Often it isn’t until buyers have found that perfect home that they start to consider if the property is governed by a home owners’ association. In Howard County, the city of Columbia is well known for its covenants, conditions and restrictions (CC&Rs), but buyers need to know that HOAs are everywhere.
Let’s use Columbia as an example. Each of Columbia’s nine villages has an independent and incorporated community association. Each association elects its own board of directors, as well as a representative to the Columbia Association Board of Directors.
If you are planning to move to Columbia, or are planning to move from one village to another, you can review each association’s covenants (sometimes called bylaws) on their individual websites or with the county clerk. But first, let’s look at the pros and cons of a home owners’ association—not just in Columbia, but anywhere in Maryland.
Do You Like the Idea of Less Maintenance?
Many HOAs have contracts with vendors who handle trash and recycling pick-up, lawn care, maintenance of common areas and snow removal, on behalf of the association’s residents. This is a great time savings for you—and a valuable benefit for people with physical limitations.
The drawback? These services may feel free, since you don’t have to give them a second thought, but they certainly aren’t without cost. They are covered through fees that are part of your annual or monthly dues. These dues can be increased over time, or you can be hit with a special assessment, which is a one-time charge for a specific event (such as an unexpected increase in snow removal, or roof replacement for all units in a row of townhouses).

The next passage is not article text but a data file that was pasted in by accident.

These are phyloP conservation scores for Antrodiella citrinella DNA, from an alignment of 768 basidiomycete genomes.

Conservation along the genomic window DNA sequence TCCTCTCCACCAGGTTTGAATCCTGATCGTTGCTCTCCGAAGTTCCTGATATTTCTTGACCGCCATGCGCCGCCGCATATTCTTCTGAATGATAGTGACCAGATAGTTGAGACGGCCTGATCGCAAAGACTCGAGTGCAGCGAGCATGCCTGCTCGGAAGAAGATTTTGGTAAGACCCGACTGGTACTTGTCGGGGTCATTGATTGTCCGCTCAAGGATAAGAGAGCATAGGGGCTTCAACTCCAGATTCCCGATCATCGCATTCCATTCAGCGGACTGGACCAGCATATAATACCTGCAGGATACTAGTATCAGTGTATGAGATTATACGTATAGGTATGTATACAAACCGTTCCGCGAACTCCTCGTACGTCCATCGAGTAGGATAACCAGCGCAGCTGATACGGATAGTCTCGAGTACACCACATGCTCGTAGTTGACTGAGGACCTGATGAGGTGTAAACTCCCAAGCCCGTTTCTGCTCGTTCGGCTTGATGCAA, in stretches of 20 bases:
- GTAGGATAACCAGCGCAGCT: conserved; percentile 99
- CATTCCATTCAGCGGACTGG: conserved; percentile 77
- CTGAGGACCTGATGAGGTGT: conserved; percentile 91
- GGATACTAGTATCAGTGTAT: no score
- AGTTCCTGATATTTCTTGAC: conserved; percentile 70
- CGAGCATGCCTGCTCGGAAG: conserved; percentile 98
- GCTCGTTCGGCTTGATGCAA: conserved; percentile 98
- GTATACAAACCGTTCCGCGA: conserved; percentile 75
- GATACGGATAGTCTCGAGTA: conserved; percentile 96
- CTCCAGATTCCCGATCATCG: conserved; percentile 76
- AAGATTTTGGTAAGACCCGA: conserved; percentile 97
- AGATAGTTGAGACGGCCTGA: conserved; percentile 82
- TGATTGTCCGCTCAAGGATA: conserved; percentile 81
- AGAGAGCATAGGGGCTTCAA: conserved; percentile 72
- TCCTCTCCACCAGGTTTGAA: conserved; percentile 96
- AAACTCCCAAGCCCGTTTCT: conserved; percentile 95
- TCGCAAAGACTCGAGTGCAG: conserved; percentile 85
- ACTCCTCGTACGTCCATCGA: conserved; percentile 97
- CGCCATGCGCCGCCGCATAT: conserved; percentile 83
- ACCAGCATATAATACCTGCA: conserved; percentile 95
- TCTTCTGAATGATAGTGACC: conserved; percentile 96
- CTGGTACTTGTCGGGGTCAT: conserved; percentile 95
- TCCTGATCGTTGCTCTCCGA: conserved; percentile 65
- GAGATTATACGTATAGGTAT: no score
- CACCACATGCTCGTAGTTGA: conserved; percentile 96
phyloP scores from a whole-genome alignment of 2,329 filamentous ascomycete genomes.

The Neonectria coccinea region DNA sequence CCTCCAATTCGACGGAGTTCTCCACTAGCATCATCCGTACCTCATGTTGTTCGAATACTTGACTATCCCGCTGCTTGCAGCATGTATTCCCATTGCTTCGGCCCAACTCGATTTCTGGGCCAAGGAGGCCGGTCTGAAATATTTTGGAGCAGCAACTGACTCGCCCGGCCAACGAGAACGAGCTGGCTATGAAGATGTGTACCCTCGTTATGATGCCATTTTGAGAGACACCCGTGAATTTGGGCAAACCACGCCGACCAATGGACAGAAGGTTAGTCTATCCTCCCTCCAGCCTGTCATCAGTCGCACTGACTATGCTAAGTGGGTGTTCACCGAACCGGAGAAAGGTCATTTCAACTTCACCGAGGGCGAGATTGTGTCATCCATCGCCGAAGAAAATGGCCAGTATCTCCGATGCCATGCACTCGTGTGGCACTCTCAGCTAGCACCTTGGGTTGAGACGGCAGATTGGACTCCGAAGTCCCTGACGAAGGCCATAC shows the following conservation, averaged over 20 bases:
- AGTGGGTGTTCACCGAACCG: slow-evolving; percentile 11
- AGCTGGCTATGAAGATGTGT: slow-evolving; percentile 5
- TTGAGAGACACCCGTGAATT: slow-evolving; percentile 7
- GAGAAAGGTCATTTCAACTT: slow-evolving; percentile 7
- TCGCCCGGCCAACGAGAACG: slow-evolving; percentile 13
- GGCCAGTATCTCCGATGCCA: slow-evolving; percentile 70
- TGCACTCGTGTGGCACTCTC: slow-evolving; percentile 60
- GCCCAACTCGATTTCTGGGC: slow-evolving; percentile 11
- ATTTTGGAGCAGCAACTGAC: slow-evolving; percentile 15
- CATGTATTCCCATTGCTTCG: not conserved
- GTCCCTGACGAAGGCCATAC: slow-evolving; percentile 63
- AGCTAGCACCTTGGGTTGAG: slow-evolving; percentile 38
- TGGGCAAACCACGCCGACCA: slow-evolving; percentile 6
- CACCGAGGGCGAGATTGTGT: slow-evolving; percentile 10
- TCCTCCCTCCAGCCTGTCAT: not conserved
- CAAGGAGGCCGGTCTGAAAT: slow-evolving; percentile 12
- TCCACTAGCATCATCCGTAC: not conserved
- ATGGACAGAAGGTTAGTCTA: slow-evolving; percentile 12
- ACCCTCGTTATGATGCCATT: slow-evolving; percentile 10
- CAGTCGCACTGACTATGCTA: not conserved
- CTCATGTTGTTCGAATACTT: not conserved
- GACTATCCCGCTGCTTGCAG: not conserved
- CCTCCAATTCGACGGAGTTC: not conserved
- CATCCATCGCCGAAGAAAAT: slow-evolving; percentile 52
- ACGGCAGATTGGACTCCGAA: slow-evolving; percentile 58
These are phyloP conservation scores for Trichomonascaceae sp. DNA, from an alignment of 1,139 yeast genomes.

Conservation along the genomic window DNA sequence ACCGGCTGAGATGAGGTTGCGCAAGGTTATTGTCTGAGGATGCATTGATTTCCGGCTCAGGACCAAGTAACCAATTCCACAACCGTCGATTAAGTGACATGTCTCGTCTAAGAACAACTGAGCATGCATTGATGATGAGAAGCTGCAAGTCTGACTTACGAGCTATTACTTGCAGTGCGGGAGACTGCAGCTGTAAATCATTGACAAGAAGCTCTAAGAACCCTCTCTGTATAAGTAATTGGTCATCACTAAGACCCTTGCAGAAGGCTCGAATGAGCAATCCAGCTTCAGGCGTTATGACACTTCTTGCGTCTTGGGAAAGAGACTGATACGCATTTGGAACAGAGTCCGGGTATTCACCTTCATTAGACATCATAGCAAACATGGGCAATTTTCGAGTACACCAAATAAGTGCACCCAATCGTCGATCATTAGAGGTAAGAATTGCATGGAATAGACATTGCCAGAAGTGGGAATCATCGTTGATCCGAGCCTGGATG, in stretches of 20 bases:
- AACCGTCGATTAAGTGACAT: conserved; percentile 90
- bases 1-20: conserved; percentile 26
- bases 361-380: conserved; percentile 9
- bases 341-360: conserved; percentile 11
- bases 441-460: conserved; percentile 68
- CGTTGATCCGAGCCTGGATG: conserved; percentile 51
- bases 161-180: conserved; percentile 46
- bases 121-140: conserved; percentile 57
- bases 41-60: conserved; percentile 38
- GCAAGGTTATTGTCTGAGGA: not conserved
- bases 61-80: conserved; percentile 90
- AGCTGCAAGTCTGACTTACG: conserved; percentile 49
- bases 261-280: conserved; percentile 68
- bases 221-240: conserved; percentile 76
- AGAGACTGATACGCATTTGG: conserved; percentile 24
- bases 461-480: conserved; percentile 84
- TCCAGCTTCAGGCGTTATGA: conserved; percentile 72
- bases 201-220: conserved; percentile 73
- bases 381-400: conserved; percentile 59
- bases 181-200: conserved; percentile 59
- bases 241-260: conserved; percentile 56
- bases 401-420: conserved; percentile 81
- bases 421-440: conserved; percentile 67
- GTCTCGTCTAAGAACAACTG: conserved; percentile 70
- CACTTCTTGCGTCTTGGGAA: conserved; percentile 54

If you see that an HOA’s fee hasn’t been increased in a several years, it isn’t necessarily a benefit. It can mean that some basic (or major!) upkeep hasn’t happened and that higher annual or monthly dues are on the horizon. Ask yourself if your budget can handle an increase in your monthly expenses.
Do You Like Your Neighborhood to Have a Cohesive Appearance?
Many members of home owners associations like knowing that their neighbors must maintain their lawns, are responsible for the exterior upkeep of their home, and can’t install a hot tub in their front yard (for example). Yet, other people won’t wanted to be limited in the color of their home or the style of their outdoor light fixtures, or be unable to place a permanent flagpole.
In some neighborhoods in Maryland, say bye-bye to inflatable Santas and Ravens-themed column wrapping (see above). Some HOAs require approval for (or will restrict) solar panels, swing sets, basketball hoops, new plantings, fences and some pets. These are just a few examples, and will vary among communities. Some people believe that these architectural covenants can preserve home values, while others believe they stifle individuality.
Will You Take Advantage of Recreation and Entertainment?
Amenities will vary from community to community, but for the villages of the Columbia Association the options are seemingly endless: three athletic clubs, a skate park, an ice rink, a roller rink, four indoor pools and 23 outdoor pools, two golf clubs, tennis courts, the Columbia Horse Center, a youth and teen center, the Columbia Art Center, a dog park, multiple tot lots and miles of trails.